Curiosity (Curiosità )–The insatiable quest for knowledge and continuous improvement
Curiosita is one of the Da Vinci principles referring to “an insatiably curious approach to life and an unrelenting quest for continuous learning.” (Gelb, 1998)
When you look back at the most innovative minds over the history of time, Leonardo Da Vinci’s has to be the top of that list. The man, although celebrated for his artworks which still take millions of people’s breath away every year, was also an anatomist, architect, botanist, city planner, engineer, equestrian, inventor, geographer, geologist, military scientist, musician, painter, philosopher and raconteur – not to mention an avid juggler!
It is therefore no surprise that we look to his teachings for inspiration for our own creativity.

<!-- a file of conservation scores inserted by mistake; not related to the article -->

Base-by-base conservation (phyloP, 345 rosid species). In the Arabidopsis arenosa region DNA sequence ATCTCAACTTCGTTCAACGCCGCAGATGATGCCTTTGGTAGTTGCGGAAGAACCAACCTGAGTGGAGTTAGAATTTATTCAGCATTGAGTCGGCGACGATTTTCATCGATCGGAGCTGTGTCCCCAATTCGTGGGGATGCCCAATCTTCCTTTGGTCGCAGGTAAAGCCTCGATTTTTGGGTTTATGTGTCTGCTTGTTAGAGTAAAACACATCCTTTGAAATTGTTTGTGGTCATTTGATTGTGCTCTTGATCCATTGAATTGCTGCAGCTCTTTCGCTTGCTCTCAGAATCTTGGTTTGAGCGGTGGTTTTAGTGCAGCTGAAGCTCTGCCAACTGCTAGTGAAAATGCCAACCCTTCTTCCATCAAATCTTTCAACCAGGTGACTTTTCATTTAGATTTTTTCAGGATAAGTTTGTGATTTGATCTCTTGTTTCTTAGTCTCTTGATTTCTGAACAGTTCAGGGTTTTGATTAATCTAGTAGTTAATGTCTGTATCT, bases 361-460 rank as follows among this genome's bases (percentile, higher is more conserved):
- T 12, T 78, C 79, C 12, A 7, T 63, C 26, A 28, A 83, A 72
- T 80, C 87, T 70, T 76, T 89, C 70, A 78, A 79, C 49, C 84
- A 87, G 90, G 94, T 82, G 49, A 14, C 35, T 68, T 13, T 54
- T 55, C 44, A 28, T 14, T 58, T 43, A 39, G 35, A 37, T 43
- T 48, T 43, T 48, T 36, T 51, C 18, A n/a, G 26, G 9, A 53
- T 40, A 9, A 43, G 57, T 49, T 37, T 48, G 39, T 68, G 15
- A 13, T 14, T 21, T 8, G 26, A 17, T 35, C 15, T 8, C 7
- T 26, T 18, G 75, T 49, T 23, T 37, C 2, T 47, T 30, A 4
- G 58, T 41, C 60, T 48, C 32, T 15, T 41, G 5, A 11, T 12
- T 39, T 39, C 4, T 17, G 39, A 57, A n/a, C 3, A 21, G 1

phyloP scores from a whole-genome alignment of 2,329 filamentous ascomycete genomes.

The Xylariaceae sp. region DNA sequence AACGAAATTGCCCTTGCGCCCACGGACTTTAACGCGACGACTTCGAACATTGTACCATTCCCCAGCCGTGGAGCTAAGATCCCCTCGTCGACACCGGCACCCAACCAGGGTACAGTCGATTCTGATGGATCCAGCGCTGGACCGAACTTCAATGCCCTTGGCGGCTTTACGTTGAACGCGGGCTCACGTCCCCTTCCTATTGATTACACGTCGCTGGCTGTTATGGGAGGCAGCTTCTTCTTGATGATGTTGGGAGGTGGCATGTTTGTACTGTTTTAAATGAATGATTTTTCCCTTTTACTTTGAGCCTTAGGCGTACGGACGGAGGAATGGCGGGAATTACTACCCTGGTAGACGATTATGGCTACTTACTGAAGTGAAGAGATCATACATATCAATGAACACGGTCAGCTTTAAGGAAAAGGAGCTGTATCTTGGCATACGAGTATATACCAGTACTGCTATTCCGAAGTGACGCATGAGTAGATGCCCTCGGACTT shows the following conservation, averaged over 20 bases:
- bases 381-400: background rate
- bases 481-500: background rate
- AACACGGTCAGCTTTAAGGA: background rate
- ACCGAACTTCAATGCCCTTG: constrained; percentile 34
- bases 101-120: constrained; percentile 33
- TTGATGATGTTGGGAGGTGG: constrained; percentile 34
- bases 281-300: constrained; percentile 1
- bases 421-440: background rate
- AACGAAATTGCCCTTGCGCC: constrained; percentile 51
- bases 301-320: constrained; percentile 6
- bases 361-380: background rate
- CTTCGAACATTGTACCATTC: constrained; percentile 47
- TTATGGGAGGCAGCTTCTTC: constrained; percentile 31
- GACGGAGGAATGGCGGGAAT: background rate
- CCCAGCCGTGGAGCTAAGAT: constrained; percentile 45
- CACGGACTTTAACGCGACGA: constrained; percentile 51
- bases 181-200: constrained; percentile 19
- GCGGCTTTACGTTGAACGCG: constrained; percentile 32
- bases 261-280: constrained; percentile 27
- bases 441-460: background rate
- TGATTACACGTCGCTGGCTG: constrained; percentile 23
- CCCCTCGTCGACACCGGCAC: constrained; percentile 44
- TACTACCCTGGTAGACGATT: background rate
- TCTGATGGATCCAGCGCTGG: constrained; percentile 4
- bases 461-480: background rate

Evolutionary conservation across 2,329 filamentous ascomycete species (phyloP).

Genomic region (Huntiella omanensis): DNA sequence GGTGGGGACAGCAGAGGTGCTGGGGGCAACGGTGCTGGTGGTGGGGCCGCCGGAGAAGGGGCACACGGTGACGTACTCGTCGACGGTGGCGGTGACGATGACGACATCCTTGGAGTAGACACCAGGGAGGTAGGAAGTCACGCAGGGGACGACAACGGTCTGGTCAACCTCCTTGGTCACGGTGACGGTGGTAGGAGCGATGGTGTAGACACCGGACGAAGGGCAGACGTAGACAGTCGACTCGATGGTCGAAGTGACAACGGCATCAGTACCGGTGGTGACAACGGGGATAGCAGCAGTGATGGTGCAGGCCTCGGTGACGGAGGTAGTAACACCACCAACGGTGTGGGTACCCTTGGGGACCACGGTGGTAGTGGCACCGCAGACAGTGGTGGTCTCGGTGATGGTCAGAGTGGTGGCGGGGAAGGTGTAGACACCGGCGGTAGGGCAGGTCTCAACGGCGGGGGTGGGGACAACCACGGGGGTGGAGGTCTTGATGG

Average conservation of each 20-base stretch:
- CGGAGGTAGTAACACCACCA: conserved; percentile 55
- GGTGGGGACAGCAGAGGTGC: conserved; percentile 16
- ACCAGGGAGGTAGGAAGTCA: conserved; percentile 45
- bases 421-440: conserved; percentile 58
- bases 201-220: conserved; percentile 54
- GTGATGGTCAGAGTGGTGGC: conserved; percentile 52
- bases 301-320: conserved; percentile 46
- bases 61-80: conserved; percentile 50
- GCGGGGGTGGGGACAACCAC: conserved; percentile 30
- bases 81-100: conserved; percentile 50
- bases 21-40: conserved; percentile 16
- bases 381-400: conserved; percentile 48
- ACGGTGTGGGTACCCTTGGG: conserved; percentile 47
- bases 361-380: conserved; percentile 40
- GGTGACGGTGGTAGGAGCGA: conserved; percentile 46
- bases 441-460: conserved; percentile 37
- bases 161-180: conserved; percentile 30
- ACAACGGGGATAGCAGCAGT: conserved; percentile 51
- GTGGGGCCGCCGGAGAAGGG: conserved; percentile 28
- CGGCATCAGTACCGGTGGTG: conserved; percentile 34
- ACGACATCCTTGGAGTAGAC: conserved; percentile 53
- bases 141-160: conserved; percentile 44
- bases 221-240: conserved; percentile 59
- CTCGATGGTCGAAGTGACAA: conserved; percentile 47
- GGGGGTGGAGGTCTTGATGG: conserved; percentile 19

If you think back to childhood and the wonder and awe that everything held for you, you will remember your insatiable curiosity (and perhaps even your parents’ annoyance at your constant questioning). Da Vinci believed that we should never lose that quest for information and discovery. We should look at things and wonder how they work, wonder how they could work BETTER.
If we were to simply accept things as they are, there would be no innovation. If pre-historic man accepted life as it was, we’d still be waiting for the invention of fire and the wheel!
The great innovators of our time like Steve Jobs and Elon Musk embody this principle. Jobs looked at the developing personal computer and was curious as to how it could be better. The result was Apple MacIntosh Computers – still the most sought-after PCs available.
Elon Musk is a man who absolutely refuses to accept things as they are. SO much so that this brilliant billionaire is preparing to colonise Mars! Some say that this curiosity could save humankind.
Just think what you can achieve when you free your inner child and become insatiably curious.